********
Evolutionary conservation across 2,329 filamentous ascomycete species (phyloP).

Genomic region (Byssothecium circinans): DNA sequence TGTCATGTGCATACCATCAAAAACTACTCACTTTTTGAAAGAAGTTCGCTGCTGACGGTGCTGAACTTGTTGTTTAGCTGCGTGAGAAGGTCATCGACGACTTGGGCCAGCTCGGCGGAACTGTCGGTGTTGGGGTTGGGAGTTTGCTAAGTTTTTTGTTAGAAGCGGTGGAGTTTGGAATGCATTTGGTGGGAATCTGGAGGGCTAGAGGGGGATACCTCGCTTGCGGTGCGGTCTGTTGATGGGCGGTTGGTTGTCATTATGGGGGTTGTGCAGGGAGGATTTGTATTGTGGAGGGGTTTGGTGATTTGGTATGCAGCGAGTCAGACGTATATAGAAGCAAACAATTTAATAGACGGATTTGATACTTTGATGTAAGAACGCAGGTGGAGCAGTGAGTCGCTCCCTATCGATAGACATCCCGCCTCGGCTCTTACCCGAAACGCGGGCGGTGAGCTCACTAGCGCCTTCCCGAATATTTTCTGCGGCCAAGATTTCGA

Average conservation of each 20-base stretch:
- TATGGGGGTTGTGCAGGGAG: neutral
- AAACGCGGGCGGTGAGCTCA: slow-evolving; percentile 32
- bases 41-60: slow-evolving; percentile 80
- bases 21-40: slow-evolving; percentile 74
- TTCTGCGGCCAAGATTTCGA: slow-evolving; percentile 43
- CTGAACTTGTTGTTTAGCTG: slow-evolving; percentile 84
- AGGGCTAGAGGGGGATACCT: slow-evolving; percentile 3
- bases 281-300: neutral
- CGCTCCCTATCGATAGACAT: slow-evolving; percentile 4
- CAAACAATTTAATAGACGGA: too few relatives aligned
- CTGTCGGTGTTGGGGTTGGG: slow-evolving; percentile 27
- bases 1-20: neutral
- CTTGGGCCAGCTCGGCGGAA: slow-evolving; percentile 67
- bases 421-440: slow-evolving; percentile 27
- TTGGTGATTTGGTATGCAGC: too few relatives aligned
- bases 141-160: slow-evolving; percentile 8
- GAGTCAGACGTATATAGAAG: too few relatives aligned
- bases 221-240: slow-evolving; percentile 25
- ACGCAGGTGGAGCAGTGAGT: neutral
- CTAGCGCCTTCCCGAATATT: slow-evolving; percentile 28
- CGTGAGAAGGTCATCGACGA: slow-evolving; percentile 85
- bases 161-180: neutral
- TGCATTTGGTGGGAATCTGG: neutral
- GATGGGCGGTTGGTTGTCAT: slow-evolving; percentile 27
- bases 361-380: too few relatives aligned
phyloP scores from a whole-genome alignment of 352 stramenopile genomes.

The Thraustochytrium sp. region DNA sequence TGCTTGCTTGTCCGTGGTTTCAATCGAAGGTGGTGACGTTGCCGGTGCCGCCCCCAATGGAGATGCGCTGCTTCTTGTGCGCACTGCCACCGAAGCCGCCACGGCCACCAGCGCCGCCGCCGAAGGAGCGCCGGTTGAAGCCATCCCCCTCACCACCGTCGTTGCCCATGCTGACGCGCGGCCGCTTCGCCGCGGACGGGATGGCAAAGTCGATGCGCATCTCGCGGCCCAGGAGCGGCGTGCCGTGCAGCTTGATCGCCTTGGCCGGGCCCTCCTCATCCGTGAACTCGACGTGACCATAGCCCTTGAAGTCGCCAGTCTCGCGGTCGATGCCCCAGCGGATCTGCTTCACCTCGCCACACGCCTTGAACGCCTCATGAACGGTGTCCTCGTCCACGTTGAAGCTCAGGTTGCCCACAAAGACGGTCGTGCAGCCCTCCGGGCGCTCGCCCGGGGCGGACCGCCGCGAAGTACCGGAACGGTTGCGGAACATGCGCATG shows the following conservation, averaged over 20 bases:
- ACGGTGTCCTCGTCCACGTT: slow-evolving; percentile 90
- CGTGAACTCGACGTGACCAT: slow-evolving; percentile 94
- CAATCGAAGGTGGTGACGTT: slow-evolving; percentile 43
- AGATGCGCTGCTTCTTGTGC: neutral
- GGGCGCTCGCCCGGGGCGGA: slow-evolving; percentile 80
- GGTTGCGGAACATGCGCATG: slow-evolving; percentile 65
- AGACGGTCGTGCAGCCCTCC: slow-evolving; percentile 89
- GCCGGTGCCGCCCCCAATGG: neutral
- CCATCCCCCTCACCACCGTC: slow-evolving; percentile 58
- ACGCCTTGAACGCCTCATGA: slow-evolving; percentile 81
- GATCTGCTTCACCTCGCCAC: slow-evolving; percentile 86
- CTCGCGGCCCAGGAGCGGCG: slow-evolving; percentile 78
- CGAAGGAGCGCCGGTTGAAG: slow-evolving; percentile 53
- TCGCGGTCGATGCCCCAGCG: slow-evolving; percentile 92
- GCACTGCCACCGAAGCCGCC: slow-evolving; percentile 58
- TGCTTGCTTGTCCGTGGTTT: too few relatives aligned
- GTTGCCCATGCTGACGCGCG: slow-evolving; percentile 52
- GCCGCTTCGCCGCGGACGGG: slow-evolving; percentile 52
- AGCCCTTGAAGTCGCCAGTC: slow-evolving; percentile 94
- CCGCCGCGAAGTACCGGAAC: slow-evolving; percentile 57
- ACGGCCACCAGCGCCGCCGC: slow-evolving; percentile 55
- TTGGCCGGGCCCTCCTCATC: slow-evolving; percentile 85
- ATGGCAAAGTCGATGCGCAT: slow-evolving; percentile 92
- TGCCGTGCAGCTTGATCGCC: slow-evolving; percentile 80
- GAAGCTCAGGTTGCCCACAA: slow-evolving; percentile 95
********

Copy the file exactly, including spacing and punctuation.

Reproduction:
Evolutionary conservation across 2,329 filamentous ascomycete species (phyloP).

Genomic region (Byssothecium circinans): DNA sequence TGTCATGTGCATACCATCAAAAACTACTCACTTTTTGAAAGAAGTTCGCTGCTGACGGTGCTGAACTTGTTGTTTAGCTGCGTGAGAAGGTCATCGACGACTTGGGCCAGCTCGGCGGAACTGTCGGTGTTGGGGTTGGGAGTTTGCTAAGTTTTTTGTTAGAAGCGGTGGAGTTTGGAATGCATTTGGTGGGAATCTGGAGGGCTAGAGGGGGATACCTCGCTTGCGGTGCGGTCTGTTGATGGGCGGTTGGTTGTCATTATGGGGGTTGTGCAGGGAGGATTTGTATTGTGGAGGGGTTTGGTGATTTGGTATGCAGCGAGTCAGACGTATATAGAAGCAAACAATTTAATAGACGGATTTGATACTTTGATGTAAGAACGCAGGTGGAGCAGTGAGTCGCTCCCTATCGATAGACATCCCGCCTCGGCTCTTACCCGAAACGCGGGCGGTGAGCTCACTAGCGCCTTCCCGAATATTTTCTGCGGCCAAGATTTCGA

Average conservation of each 20-base stretch:
- TATGGGGGTTGTGCAGGGAG: neutral
- AAACGCGGGCGGTGAGCTCA: slow-evolving; percentile 32
- bases 41-60: slow-evolving; percentile 80
- bases 21-40: slow-evolving; percentile 74
- TTCTGCGGCCAAGATTTCGA: slow-evolving; percentile 43
- CTGAACTTGTTGTTTAGCTG: slow-evolving; percentile 84
- AGGGCTAGAGGGGGATACCT: slow-evolving; percentile 3
- bases 281-300: neutral
- CGCTCCCTATCGATAGACAT: slow-evolving; percentile 4
- CAAACAATTTAATAGACGGA: too few relatives aligned
- CTGTCGGTGTTGGGGTTGGG: slow-evolving; percentile 27
- bases 1-20: neutral
- CTTGGGCCAGCTCGGCGGAA: slow-evolving; percentile 67
- bases 421-440: slow-evolving; percentile 27
- TTGGTGATTTGGTATGCAGC: too few relatives aligned
- bases 141-160: slow-evolving; percentile 8
- GAGTCAGACGTATATAGAAG: too few relatives aligned
- bases 221-240: slow-evolving; percentile 25
- ACGCAGGTGGAGCAGTGAGT: neutral
- CTAGCGCCTTCCCGAATATT: slow-evolving; percentile 28
- CGTGAGAAGGTCATCGACGA: slow-evolving; percentile 85
- bases 161-180: neutral
- TGCATTTGGTGGGAATCTGG: neutral
- GATGGGCGGTTGGTTGTCAT: slow-evolving; percentile 27
- bases 361-380: too few relatives aligned
phyloP scores from a whole-genome alignment of 352 stramenopile genomes.

The Thraustochytrium sp. region DNA sequence TGCTTGCTTGTCCGTGGTTTCAATCGAAGGTGGTGACGTTGCCGGTGCCGCCCCCAATGGAGATGCGCTGCTTCTTGTGCGCACTGCCACCGAAGCCGCCACGGCCACCAGCGCCGCCGCCGAAGGAGCGCCGGTTGAAGCCATCCCCCTCACCACCGTCGTTGCCCATGCTGACGCGCGGCCGCTTCGCCGCGGACGGGATGGCAAAGTCGATGCGCATCTCGCGGCCCAGGAGCGGCGTGCCGTGCAGCTTGATCGCCTTGGCCGGGCCCTCCTCATCCGTGAACTCGACGTGACCATAGCCCTTGAAGTCGCCAGTCTCGCGGTCGATGCCCCAGCGGATCTGCTTCACCTCGCCACACGCCTTGAACGCCTCATGAACGGTGTCCTCGTCCACGTTGAAGCTCAGGTTGCCCACAAAGACGGTCGTGCAGCCCTCCGGGCGCTCGCCCGGGGCGGACCGCCGCGAAGTACCGGAACGGTTGCGGAACATGCGCATG shows the following conservation, averaged over 20 bases:
- ACGGTGTCCTCGTCCACGTT: slow-evolving; percentile 90
- CGTGAACTCGACGTGACCAT: slow-evolving; percentile 94
- CAATCGAAGGTGGTGACGTT: slow-evolving; percentile 43
- AGATGCGCTGCTTCTTGTGC: neutral
- GGGCGCTCGCCCGGGGCGGA: slow-evolving; percentile 80
- GGTTGCGGAACATGCGCATG: slow-evolving; percentile 65
- AGACGGTCGTGCAGCCCTCC: slow-evolving; percentile 89
- GCCGGTGCCGCCCCCAATGG: neutral
- CCATCCCCCTCACCACCGTC: slow-evolving; percentile 58
- ACGCCTTGAACGCCTCATGA: slow-evolving; percentile 81
- GATCTGCTTCACCTCGCCAC: slow-evolving; percentile 86
- CTCGCGGCCCAGGAGCGGCG: slow-evolving; percentile 78
- CGAAGGAGCGCCGGTTGAAG: slow-evolving; percentile 53
- TCGCGGTCGATGCCCCAGCG: slow-evolving; percentile 92
- GCACTGCCACCGAAGCCGCC: slow-evolving; percentile 58
- TGCTTGCTTGTCCGTGGTTT: too few relatives aligned
- GTTGCCCATGCTGACGCGCG: slow-evolving; percentile 52
- GCCGCTTCGCCGCGGACGGG: slow-evolving; percentile 52
- AGCCCTTGAAGTCGCCAGTC: slow-evolving; percentile 94
- CCGCCGCGAAGTACCGGAAC: slow-evolving; percentile 57
- ACGGCCACCAGCGCCGCCGC: slow-evolving; percentile 55
- TTGGCCGGGCCCTCCTCATC: slow-evolving; percentile 85
- ATGGCAAAGTCGATGCGCAT: slow-evolving; percentile 92
- TGCCGTGCAGCTTGATCGCC: slow-evolving; percentile 80
- GAAGCTCAGGTTGCCCACAA: slow-evolving; percentile 95